Livni referred to the threats and challenges confronting Israel in her aspirations to live in peace and security and underscored that these could be overcome with the combined efforts of Israel and the international community. On a personal level, she noted that McDonald had made "a profound contribution" to relations between Israel and the UK through his "charm, dedication and caring. We're going to miss you," she said.
During the singing of the national anthems, McGregor and his wife Olivia, as they did last year, lustily sang Hatikva. Livni did not reciprocate with God Save the Queen.
WHILE MOST embassies have trimmed down the guest lists for their national day events, the South African Embassy seems to be an exception to the rule, judging by the time it took for last of the guests in the long reception line to reach Ambassador Fumanekile Gqiba and offer congratulations on the anniversary of South Africa's Freedom Day. It took more than an hour for the line to dissipate.
Quoting United Nations Secretary General Kofi Anan, Gqiba described his country as "a beacon of tolerance, peaceful coexistence and mutual respect, symbolizing the remarkable African wisdom and the gift for reconciliation and forgiveness."
The message to Israel and the Palestinians was loud and clear, albeit not direct. But in case anyone had missed the point, Gquiba also quoted South Africa's most celebrated freedom fighter, former President Nelson Mandela, who attributed his country's successful transition to a new dawn to an absence of hatred.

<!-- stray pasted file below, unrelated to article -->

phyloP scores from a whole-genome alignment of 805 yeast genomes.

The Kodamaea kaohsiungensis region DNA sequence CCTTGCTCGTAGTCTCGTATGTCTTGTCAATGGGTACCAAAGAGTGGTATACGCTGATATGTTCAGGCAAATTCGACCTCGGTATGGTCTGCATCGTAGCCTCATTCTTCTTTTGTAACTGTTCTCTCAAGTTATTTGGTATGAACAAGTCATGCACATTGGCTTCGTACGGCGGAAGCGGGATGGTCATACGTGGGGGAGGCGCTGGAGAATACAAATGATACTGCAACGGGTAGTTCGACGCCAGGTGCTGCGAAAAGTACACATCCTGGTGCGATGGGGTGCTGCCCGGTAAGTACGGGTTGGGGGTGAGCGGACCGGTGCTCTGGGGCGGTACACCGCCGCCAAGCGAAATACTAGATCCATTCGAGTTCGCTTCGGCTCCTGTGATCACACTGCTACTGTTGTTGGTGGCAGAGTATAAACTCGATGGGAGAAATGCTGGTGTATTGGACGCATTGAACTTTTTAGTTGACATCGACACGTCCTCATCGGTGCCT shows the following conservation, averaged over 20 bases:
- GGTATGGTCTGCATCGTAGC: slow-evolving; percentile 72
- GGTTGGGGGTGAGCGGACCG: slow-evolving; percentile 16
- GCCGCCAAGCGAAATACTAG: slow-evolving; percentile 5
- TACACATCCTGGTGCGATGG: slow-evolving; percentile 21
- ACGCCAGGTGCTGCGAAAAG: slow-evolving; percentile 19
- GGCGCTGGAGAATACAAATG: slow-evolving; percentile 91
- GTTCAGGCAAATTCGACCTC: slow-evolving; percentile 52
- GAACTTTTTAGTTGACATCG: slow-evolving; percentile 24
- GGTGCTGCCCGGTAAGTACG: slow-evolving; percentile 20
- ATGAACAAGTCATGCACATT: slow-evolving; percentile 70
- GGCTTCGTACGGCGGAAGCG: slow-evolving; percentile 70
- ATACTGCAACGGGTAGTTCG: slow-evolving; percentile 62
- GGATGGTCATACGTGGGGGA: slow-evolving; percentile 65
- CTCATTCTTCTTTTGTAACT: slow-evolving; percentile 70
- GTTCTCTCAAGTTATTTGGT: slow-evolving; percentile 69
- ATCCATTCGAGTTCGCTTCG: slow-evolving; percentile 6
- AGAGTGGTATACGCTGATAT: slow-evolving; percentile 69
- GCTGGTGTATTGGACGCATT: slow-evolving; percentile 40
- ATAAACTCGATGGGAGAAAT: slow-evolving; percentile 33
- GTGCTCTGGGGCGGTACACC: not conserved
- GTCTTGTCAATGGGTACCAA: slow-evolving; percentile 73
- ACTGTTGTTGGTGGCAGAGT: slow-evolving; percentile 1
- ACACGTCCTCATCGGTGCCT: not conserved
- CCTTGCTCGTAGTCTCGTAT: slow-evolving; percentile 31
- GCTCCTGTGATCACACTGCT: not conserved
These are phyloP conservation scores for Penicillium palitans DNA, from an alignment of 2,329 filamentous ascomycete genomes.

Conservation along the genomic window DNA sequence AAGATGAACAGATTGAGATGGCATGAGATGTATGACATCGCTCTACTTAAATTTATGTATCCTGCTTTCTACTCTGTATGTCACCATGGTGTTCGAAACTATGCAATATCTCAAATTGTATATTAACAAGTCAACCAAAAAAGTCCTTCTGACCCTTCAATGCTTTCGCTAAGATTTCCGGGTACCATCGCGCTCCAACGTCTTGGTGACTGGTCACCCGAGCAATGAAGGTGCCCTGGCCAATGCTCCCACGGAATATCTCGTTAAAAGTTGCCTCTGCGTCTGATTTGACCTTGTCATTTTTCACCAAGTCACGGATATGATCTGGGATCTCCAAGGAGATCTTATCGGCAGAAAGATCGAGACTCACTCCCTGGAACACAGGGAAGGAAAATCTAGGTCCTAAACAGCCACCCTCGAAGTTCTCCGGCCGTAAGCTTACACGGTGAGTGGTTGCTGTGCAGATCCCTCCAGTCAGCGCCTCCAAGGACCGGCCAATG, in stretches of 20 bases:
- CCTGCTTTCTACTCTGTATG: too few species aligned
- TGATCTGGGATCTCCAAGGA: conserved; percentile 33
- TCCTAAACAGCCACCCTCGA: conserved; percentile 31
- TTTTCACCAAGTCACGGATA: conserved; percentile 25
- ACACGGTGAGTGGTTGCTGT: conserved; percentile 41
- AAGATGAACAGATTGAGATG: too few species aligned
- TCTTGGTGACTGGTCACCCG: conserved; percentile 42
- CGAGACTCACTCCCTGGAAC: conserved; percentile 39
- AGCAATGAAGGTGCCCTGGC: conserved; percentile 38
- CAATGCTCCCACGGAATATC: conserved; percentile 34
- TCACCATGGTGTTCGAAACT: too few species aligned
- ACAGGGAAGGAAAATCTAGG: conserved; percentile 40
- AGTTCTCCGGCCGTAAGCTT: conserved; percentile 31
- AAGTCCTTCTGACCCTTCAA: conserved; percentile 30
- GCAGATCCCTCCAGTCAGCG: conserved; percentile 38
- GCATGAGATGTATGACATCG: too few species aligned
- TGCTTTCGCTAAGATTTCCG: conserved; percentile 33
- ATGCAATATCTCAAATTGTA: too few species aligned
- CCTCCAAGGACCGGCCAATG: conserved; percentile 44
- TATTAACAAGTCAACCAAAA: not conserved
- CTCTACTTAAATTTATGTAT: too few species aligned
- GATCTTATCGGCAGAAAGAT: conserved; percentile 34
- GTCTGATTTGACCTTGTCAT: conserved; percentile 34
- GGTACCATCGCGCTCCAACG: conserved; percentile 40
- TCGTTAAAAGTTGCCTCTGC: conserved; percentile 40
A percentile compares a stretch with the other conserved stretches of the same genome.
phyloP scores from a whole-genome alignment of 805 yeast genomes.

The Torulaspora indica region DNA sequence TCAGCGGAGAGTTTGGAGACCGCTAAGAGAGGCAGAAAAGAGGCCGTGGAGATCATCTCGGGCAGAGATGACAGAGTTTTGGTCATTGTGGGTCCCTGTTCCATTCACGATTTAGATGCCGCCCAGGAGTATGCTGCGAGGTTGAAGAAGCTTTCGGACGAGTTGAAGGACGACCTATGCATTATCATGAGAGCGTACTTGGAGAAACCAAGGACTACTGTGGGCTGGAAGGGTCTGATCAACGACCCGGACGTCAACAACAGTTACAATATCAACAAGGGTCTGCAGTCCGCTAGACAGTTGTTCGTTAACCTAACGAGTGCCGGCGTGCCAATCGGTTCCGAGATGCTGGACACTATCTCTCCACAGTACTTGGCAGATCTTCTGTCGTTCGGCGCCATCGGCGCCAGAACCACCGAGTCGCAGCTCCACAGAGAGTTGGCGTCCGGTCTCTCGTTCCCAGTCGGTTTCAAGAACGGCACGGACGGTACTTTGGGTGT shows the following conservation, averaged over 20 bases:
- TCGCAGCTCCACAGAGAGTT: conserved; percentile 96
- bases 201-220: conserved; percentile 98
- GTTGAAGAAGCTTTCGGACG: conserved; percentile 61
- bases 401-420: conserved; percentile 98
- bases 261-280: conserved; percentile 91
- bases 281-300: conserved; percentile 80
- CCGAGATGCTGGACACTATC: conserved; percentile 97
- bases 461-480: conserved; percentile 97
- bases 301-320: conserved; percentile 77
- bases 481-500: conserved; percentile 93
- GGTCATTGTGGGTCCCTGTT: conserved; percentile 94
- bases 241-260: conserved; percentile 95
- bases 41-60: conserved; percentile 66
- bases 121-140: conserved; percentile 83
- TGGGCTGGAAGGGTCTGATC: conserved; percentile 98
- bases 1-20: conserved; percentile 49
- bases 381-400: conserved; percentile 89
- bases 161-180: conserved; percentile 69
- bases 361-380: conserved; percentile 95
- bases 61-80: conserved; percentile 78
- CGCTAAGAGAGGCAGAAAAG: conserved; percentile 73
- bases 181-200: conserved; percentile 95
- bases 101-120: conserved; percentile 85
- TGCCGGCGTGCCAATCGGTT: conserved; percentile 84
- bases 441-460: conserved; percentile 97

"By refusing to be blinded by our past, we have entered the age of hope," said Mandela. The South African Government cares deeply about the peace and security of Israel, he said, and will devote its resources towards trying to achieve peace and security for both Israel and the Palestinians. Israel, he added, is South Africa's 12th largest trading partner in the world and the biggest in the region.
Representing the government of Israel in one of her last official duties was outgoing deputy minister for the interior Ruhama Abraham, who noted that Freedom Day symbolizes South Africa's commitment to democracy and its respect for liberty.